By: Will Burchfield

Stan Van Gundy doesn’t shy away from political commentary, and he recently found a new platform to voice his opinion: Time Magazine.

The Pistons head coach wrote an essay for Time entitled “Athletes Who Protest Are Patriots.” Published Tuesday morning, it centers on the idea that the act of protesting is fundamentally American:

“One of the most important freedoms that our military has fought for over two-plus centuries is the freedom of speech. When these professional athletes protest during the anthem, they are exercising one of the very freedoms for which our military men and women fought so valiantly, thus honoring our highest values and, in turn, those who have fought for them.”

Van Gundy cites the work of Dr. Michael Eric Dyson, who spoke to the Pistons during training camp at Van Gundy’s behest, in explaining the difference between nationalism and patriotism:

“Nationalism, he said, is supporting your country no matter what, right or wrong. Patriotism, on the other hand, is caring so deeply about your country that you take it as your duty to hold it accountable to its highest values and to fight to make it the very best it can be. Under this definition, these athletes and coaches are role models of American patriotism.”

Professional athletes who protest during the national anthem invite criticism and scorn from a large portion of the population. In this way, Van Gundy says, they are reminiscent of the likes of Muhammad Ali and the duo of Tommie Smith and John Carlos, all of whom made personal sacrifices to promote social justice:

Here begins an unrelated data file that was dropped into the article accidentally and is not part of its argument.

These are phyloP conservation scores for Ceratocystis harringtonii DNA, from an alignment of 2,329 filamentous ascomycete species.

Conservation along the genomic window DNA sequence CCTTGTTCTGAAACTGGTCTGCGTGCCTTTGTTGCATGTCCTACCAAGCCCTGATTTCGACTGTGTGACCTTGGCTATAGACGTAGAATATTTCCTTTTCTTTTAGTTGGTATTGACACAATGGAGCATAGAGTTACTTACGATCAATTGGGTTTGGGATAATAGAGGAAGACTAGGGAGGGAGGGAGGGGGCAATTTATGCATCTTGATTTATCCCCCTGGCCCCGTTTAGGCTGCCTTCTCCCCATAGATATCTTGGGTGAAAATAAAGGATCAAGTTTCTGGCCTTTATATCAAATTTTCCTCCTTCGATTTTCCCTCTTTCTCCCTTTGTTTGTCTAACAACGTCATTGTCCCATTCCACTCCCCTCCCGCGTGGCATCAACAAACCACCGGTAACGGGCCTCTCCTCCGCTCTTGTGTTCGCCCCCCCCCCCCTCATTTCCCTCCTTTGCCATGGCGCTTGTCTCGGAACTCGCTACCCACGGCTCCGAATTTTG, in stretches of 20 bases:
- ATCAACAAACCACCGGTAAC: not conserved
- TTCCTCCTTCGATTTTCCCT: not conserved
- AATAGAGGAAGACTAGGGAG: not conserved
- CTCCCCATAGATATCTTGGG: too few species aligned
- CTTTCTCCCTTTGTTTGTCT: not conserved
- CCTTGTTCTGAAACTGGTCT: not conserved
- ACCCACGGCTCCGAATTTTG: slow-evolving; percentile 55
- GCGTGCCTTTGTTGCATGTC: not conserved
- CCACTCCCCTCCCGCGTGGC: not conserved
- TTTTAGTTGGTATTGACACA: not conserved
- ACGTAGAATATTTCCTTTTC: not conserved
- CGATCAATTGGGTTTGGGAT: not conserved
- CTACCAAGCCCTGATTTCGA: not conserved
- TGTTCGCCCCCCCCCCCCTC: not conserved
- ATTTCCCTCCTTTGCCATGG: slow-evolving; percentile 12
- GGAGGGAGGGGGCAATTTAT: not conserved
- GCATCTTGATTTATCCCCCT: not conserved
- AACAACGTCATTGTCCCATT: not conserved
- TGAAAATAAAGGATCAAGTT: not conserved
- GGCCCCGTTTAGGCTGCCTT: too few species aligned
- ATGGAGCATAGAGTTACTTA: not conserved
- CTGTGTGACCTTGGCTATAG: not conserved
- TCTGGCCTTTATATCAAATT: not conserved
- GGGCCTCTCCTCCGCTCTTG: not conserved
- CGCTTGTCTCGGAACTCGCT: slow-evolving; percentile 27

“These athletes and many others are risking future contracts and endorsement opportunities to speak out on issues of racial injustice because they feel duty-bound to do so. These are patriots of the highest order.

Van Gundy closes by saying:

“These athletes could take the easy route and not place their livelihoods at risk by standing up for what they believe in. They’ve put in their hard work. They could accept their paychecks and live lives of luxury. Instead, they are risking their jobs to speak up for those who have no voice. They are working to make America live up to its stated ideals. We should all join them in ensuring their collective voice is heard.”

After practice on Tuesday, Van Gundy explained his motivation for the essay, which he wrote on a cross-country flight last month.

“All I was trying to do in that — and I don’t think I was overly critical of anybody — was to try to show support for the players,” said Van Gundy, via the Detroit News. “I’m really proud of guys who have spoken up. There are too many people now, especially young people, who haven’t gotten involved enough and haven’t had enough to say.

“I do agree with them on everything they say, but even if you don’t, you should have respect that these guys are out there in a peaceful way, talking about issues that are important to them and with great personal sacrifice.”

It was the first time Van Gundy has been published in a national magazine, but he’s made several political statements to the media over the past year, specifically about President Donald Trump.

He called Trump an “openly brazen, misogynist leader” in a lengthy tirade after he was elected last November, and in January he compared Trump’s travel ban to Hitler’s treatment of Jews. At Pistons media day in September, Van Gundy read a pre-written statement concerning Trump’s comments about player protests in the NFL to keep himself from ranting.

  1. “I hate this country, but I’m the biggest patriot, because I’m taking advantage of the freedom the country I hate affords me!” You POS clown! STFU & win basketball games!

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